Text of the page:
You forgot about high performance computing, chemical engineering, metallurgy, food process engineering, medicine, pharmaceuticals, forensics, .... and a lot more. Mechanical engineering seems to be the one field that persistently wishes to hold on to USC units. I assume they are just to lazy to update some the tables they use to SI units.
 
  • #34
Khashishi
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The fact that the world uses SI is reason enough to use it over Imperial units. Also, I'm sure more Americans know what a kilogram is than a slug. People associate pounds with mass. Yes, it's possible to educate people to use the proper units, but it's perhaps easier to just go metric.
 
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  • #35
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For those who are familiar with Greek and Latin prefixes, the whole SI system is inconsistent if you think about it. The "kilogram" is essentially (by the meaning of the kilo-prefix) 1000 grams. Thus, like it or not, the gram is the fundamental unit of mass for SI, not the kilogram.
The US units don't even have such a prefix system. You are complaining about tiny nuisances in one system while ignoring that the other system is not even coherent enough to discuss this question there.
The kilogram is the SI base unit. Don't misrepresent the SI please.
but I have yet to see that one system is any better than the other for work in mechanics (electricity and magnetism is another matter, and SI certainly works better there). I use both equally well, although like @PhanthomJay I hate to have to convert back and forth.
You avoid conversions within the unit system.
The only way to avoid conversions between unit systems is a single standard used worldwide. In other words, adopting the metric system in the US everywhere, because I can guarantee that the rest of the world won't go back to imperial units. It is not an accident that the SI got adopted nearly everywhere.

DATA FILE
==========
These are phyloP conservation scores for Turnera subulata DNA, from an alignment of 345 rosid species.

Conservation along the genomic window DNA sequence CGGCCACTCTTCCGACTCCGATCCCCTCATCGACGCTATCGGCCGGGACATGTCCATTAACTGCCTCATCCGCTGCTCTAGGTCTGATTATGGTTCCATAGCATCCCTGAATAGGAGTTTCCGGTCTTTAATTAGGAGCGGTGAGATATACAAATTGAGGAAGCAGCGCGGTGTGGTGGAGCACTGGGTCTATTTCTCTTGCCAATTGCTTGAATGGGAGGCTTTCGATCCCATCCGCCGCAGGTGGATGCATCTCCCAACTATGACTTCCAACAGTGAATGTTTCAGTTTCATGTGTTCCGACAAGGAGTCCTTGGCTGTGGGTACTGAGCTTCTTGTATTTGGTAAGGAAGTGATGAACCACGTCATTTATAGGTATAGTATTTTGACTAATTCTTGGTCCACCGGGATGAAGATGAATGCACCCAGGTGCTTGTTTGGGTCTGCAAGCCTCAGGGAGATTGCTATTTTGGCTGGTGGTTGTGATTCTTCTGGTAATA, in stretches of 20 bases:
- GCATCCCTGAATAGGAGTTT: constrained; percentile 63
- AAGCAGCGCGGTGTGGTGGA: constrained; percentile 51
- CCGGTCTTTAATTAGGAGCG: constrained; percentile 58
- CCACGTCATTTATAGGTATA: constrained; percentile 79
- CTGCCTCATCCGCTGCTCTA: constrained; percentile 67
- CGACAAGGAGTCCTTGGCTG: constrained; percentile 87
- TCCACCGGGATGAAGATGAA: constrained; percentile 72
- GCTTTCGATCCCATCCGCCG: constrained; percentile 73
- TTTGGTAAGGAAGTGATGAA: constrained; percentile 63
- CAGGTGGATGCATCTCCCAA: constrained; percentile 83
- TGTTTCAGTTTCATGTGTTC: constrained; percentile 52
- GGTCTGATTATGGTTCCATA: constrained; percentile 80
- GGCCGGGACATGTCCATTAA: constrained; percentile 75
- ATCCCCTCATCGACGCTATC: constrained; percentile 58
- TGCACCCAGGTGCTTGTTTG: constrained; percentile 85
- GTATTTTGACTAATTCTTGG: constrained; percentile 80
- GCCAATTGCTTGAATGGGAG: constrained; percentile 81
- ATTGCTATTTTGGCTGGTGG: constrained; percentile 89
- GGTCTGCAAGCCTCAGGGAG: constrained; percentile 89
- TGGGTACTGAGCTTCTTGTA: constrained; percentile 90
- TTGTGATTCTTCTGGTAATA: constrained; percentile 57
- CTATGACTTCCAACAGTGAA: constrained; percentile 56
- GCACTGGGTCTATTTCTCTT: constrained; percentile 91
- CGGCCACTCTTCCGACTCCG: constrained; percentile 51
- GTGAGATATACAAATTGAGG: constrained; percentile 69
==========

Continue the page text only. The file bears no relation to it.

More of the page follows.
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  • #36
lekh2003
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Regarding "weight" expressed in kilograms, it is NOT TRUE that 1 kilogram is 1 kilogram * 1 meter/s^2, so this is an inconsistent usage. It is essentially the same mistake made by expressing both force and mass in pounds, only reversed. Who is to say they are more interested in their mass than in their weight? Are they more interested in the pull of the earth on their bodies and the resultant ache in their ankles and the soles of their feet? Or are they really thinking about how their momentum will be affected in a collision?
I beg to differ with what you are saying.

Firstly, you are saying that the SI system is arbitrary due to the usage of fudge factors to quantify and make sense of the units. This logic is inherently flawed since everything we observe about the universe is then a fudge factor. We make sense of different things with prefixes and units, because there is no universal system to make everything magically work. The US system and SI system are equally as arbitrary and useless as each other, but if the SI system is easier to use, then let us use it.

Secondly, these so called "inconsistencies" are not a product of the SI system, but a misconception created by the common public without any technical understanding. From a purely technical point of view, I understand the differences in weight and mass, and I'm sure anyone on this forum definitely does. If somebody doesn't, it isn't a fault in the SI system, it is a fault of the people and their linguistic assumptions.

Any units system is a construct of our imagination. This is the way humans understand the world. If one of the methods is easy to convert with, regardless of it's fudge factors, why shouldn't we use it?